Flatpak development is not standing still. Here is a quick summary of recent and coming changes.
In 1.4.2, Flatpak gained the ability to use extra-data for extensions. This mechanism has been around for applications for a long time, but it is a new feature for extensions.
The 19.08 version of the freedesktop runtime uses it for its new org.freedesktop.Platform.openh264 extension, which uses the Cisco openh264 builds.
Since we are taking the ‘run everywhere’ aspect of Flatpak seriously, we’ve backported this feature from the 1.4 branch to older stable branches and released 1.2.4 and 1.0.9, so even users on very stable distributions can enjoy this new feature.
We’ve quietly started to work on Flatpak 1.6, which should be out before the end of the year.
On the roadmap for the this release, we have
- Support for masking updates and pinning apps. This gives users more control about what updates Flatpak installs, without having to answer questions every time.
- Parental controls. This optional feature uses libmalcontent to implement policies about what applications users can install and run, based on OARS content ratings.
- Disk space checks. This is an ongoing effort to improve the accuracy of our disk- and download-size handling and to handle low disk space situations more gracefully.
- Infrastructure for purchases/donations. This is still a bit of a research topic.
You can follow the discussion around these features, the flatpak roadmap and general flatpak topics on the flatpak mailing list.
Coming soon to portals
Things are happening on the portal side too. Some of these have already landed, and will appear in a release soon.
We have a secrets portal now. It works by providing a master secret to the sandboxed app, which is then used to store the applications secrets in an encrypted file inside the sandbox . The master secret is stored in the session keyring.
This is nice in that applications don’t leave their secrets behind in the keyring when they are uninstalled, and the application secrets are safe from others.
The backend for this portal will be provided by gnome-keyring and libsecret will automatically use it inside a sandbox. Backend implementations for other environments are more than welcome.
The secret portal is the work of Daiki Ueno, who gave a talk about it at Guadec.
The Flatpak commandline and tools like Discover or the Elementary app store do a fine job of handling updates for Flatpak apps and runtimes.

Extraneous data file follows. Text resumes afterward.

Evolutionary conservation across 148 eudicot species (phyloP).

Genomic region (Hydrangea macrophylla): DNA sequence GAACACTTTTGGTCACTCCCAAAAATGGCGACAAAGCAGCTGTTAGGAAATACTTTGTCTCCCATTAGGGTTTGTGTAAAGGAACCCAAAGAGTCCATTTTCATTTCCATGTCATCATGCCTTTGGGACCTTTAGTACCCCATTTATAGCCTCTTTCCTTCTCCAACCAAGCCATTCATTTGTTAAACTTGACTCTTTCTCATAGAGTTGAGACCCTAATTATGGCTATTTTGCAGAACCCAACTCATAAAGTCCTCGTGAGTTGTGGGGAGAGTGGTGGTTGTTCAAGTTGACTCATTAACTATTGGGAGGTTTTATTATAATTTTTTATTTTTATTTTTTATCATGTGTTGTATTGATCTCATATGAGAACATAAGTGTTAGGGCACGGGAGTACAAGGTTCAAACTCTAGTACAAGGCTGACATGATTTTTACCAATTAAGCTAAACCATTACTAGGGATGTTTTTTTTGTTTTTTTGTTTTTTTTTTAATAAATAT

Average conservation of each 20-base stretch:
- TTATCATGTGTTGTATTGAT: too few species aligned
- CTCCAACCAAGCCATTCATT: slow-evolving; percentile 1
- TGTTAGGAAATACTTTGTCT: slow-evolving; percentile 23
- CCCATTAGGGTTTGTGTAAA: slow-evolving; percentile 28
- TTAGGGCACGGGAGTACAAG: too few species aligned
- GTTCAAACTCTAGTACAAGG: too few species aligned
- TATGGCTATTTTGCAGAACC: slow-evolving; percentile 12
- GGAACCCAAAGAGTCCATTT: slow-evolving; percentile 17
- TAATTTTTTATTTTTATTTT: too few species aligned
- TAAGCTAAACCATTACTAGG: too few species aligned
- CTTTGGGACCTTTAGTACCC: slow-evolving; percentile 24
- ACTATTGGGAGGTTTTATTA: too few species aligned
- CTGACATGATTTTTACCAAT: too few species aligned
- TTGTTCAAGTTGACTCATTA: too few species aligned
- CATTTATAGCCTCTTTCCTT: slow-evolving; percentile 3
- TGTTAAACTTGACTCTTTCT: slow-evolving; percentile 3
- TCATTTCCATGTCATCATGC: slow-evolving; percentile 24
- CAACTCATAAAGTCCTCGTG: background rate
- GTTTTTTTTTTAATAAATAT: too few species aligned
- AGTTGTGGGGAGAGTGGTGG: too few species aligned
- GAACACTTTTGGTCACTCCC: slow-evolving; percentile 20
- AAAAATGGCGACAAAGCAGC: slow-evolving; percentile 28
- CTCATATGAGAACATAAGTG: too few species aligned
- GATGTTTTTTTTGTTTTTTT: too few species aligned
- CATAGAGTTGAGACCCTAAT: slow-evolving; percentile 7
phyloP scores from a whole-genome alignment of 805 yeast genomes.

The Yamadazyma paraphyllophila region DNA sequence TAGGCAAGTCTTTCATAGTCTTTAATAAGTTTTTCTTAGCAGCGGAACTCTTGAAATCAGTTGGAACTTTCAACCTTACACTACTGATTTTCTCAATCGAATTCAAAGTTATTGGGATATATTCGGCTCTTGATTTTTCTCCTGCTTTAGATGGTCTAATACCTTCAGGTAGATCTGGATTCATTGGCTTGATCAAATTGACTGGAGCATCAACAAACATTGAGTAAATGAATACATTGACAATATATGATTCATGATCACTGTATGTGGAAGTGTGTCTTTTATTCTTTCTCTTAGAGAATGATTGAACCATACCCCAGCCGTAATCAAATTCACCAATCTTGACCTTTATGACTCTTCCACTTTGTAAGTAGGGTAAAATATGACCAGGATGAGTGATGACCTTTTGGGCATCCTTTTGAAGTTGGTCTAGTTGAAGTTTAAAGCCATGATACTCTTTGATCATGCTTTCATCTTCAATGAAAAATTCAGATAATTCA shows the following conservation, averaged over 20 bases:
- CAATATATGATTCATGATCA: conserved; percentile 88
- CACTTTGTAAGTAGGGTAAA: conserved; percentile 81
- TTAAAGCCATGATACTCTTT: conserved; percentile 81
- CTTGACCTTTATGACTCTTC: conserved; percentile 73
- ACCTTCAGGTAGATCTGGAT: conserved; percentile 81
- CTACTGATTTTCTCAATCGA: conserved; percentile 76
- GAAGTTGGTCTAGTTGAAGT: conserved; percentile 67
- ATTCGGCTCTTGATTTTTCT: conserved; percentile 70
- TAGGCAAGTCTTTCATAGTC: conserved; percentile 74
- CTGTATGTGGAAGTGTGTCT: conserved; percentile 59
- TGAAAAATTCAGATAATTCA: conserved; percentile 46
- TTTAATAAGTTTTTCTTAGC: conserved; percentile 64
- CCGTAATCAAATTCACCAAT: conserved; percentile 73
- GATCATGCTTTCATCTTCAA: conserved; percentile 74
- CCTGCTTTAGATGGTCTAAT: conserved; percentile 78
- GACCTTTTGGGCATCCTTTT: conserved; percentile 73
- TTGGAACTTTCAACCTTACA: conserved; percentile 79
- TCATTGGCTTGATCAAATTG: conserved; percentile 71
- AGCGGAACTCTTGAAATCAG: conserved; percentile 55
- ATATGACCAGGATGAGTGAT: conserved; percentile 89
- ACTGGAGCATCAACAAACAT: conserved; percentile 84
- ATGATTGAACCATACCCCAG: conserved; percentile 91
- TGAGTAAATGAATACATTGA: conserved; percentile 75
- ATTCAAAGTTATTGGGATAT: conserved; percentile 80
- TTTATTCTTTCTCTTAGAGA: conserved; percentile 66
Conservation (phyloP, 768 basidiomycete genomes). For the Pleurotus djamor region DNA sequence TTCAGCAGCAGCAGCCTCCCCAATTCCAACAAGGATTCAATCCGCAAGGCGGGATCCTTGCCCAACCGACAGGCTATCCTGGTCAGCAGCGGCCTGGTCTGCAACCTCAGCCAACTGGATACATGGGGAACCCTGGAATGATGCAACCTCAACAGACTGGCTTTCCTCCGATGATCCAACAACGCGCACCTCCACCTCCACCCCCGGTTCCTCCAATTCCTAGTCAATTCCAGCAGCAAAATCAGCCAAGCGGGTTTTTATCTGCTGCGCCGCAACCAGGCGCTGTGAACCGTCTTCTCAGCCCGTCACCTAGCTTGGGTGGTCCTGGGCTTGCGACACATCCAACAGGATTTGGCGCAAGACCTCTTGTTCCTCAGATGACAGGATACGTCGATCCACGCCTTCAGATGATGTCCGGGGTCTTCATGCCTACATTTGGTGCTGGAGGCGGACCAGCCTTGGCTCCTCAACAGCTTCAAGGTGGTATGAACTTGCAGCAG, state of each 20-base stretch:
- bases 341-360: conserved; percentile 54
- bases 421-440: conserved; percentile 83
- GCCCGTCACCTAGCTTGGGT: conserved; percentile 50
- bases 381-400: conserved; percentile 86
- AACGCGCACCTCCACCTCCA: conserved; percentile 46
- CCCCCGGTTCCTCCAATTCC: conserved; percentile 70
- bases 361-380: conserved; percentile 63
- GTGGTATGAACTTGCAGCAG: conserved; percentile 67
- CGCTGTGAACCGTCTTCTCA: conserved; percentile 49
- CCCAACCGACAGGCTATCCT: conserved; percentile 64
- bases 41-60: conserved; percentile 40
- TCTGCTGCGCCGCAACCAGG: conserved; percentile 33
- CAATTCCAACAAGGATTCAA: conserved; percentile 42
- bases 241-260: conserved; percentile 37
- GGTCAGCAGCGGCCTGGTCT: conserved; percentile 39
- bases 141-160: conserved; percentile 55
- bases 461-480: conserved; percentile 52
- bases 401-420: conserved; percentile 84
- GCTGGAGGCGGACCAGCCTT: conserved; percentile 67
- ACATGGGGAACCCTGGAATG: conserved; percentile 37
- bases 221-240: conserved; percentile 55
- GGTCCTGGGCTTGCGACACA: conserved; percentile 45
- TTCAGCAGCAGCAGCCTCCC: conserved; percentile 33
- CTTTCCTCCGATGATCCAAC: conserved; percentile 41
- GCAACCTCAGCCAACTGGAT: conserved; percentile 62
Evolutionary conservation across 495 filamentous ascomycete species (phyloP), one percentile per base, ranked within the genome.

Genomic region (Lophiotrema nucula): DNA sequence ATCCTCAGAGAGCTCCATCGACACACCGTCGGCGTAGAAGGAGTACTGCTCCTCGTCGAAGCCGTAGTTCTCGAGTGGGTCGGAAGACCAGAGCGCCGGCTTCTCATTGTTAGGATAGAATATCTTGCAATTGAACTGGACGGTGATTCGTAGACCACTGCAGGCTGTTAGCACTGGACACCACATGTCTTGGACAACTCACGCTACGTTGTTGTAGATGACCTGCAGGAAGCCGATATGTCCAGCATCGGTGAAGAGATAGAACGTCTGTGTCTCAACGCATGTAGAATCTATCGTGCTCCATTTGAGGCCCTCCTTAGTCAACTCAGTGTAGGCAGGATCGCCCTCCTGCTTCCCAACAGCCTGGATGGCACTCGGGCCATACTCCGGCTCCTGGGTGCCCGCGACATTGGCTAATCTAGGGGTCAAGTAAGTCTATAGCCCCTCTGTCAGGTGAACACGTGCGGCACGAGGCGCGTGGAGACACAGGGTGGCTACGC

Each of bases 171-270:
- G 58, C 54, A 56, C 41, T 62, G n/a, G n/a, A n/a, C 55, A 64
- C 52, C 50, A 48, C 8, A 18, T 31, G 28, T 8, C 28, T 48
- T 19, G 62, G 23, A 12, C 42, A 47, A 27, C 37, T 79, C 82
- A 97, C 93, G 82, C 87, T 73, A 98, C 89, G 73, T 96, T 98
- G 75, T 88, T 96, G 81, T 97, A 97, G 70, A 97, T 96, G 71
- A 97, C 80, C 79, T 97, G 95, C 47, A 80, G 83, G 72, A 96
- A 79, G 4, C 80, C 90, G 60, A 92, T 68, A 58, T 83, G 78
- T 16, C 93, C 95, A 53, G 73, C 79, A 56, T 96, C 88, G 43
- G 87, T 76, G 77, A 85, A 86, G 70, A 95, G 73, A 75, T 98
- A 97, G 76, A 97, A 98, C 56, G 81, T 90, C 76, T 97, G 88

But the reality is that self-updating is a popular feature for applications, so we added an update portal that lets them do this in a clean way, with proper integration in the Flatpak machinery.
The background portal monitors applications that are running in the background (without open windows). It gives apps a way to request permission to run in the background, and it notifies users when apps are trying to do so sneakily without permission. The portal also lets applications request to be started automatically when the user logs in.
To implement this, the portal needs information from the compositor about open windows, and which applications they belong to. Currently, this is implemented for gnome-shell, other backends are more than welcome.
The screencast portal now lets you select individual windows, in addition to screens, if the application asks for this.
We will add a small bit of desktop integration with a portal for setting desktop wallpapers.
A portal library
In the ideal case, portal functionality is used transparently by existing desktop libraries without the need for apps to do anything special. Examples for this are GtkFileChooserNative using the file chooser portal, or libsecret using the new secret portal.
But for some portals, there is no natural library api, and in these cases, doing the portal interaction with D-Bus calls can be a bit cumbersome.
Therefore, we are working on a libportal library that will provide GIO-style async apis for portal requests.